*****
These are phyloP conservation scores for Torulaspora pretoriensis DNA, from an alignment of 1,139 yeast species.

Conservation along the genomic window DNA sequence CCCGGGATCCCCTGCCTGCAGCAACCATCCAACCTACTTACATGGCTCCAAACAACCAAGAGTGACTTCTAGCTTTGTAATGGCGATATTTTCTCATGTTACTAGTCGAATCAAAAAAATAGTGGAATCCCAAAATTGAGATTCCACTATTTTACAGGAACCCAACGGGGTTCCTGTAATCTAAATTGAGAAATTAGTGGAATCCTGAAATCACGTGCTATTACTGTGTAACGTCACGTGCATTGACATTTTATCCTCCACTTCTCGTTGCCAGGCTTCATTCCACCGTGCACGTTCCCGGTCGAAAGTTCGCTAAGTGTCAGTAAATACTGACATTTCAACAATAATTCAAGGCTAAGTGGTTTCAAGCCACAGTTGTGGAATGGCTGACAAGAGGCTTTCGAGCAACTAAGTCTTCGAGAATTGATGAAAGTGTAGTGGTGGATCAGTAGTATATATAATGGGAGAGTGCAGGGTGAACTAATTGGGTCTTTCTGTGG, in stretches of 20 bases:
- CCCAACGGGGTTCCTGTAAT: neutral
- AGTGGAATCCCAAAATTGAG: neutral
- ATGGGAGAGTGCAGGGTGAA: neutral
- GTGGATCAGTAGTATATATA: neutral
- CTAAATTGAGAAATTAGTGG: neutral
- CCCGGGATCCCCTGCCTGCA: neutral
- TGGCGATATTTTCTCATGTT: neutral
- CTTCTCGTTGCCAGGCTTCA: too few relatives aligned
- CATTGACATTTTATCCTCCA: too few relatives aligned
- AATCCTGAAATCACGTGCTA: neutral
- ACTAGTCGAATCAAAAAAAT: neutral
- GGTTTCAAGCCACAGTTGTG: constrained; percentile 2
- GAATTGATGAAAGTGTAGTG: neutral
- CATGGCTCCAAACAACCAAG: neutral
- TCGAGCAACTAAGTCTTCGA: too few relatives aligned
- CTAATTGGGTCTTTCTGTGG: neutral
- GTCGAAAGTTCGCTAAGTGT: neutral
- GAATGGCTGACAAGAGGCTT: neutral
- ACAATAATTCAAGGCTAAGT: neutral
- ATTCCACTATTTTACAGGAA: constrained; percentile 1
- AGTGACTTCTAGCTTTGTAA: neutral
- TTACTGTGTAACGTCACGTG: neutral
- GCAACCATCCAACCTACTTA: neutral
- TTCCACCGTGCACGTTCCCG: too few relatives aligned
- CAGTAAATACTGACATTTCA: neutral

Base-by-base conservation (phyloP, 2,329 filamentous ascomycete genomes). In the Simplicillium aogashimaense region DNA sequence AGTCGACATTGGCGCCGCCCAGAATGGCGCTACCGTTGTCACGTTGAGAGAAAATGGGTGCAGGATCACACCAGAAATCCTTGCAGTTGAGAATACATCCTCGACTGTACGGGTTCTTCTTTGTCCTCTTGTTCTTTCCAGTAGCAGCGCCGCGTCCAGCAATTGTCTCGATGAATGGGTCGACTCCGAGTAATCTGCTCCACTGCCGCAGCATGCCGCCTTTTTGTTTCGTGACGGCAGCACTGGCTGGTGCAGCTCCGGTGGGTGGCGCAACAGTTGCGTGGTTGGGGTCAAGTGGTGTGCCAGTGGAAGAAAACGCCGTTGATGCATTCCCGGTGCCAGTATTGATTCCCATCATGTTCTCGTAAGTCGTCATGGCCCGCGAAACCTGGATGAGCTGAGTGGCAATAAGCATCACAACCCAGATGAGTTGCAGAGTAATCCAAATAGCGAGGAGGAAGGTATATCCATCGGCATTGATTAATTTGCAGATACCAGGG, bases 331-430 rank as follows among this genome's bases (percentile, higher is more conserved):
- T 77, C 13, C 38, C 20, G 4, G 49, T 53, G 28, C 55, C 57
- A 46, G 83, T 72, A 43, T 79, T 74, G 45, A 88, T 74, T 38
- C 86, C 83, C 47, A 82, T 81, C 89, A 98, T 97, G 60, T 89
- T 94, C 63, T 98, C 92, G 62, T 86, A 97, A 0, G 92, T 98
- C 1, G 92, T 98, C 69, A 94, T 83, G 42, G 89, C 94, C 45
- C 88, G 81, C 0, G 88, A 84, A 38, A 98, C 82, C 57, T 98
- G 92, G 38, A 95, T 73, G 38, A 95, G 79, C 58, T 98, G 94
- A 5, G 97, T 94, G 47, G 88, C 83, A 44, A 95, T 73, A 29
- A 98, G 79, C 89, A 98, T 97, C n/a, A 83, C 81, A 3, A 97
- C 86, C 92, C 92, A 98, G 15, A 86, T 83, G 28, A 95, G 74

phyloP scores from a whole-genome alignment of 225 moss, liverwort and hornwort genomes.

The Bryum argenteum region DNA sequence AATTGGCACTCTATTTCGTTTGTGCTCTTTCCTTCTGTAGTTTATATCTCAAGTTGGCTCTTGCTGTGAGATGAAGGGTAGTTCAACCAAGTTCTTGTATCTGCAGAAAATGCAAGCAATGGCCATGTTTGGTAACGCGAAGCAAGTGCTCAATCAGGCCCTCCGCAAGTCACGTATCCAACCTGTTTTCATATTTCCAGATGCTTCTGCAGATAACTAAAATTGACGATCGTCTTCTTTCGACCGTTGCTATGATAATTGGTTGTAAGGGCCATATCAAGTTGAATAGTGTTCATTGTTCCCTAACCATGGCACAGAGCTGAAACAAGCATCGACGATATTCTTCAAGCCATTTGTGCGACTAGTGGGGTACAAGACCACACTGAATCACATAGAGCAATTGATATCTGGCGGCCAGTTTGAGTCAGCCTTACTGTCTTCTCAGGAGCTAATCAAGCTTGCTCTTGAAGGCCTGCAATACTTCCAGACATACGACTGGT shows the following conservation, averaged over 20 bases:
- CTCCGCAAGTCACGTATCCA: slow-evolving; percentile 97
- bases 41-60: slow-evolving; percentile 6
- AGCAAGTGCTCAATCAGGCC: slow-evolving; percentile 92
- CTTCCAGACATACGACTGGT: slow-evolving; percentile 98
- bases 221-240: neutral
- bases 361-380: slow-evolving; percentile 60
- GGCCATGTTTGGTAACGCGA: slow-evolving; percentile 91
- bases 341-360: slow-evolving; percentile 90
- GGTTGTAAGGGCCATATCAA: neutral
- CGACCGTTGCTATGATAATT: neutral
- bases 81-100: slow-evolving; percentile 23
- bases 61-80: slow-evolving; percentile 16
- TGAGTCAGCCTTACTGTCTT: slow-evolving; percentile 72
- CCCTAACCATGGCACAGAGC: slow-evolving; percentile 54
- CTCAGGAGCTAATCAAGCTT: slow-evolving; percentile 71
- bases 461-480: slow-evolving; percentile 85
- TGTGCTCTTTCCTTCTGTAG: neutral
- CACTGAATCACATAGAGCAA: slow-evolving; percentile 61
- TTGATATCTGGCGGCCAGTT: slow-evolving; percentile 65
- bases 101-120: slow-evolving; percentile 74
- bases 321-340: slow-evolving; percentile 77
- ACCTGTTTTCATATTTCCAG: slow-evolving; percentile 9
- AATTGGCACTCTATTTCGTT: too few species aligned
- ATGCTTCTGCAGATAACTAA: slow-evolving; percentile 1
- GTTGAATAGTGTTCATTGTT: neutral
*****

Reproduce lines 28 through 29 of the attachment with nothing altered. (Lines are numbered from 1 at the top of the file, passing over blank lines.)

Base-by-base conservation (phyloP, 2,329 filamentous ascomycete genomes). In the Simplicillium aogashimaense region DNA sequence AGTCGACATTGGCGCCGCCCAGAATGGCGCTACCGTTGTCACGTTGAGAGAAAATGGGTGCAGGATCACACCAGAAATCCTTGCAGTTGAGAATACATCCTCGACTGTACGGGTTCTTCTTTGTCCTCTTGTTCTTTCCAGTAGCAGCGCCGCGTCCAGCAATTGTCTCGATGAATGGGTCGACTCCGAGTAATCTGCTCCACTGCCGCAGCATGCCGCCTTTTTGTTTCGTGACGGCAGCACTGGCTGGTGCAGCTCCGGTGGGTGGCGCAACAGTTGCGTGGTTGGGGTCAAGTGGTGTGCCAGTGGAAGAAAACGCCGTTGATGCATTCCCGGTGCCAGTATTGATTCCCATCATGTTCTCGTAAGTCGTCATGGCCCGCGAAACCTGGATGAGCTGAGTGGCAATAAGCATCACAACCCAGATGAGTTGCAGAGTAATCCAAATAGCGAGGAGGAAGGTATATCCATCGGCATTGATTAATTTGCAGATACCAGGG, bases 331-430 rank as follows among this genome's bases (percentile, higher is more conserved):
- T 77, C 13, C 38, C 20, G 4, G 49, T 53, G 28, C 55, C 57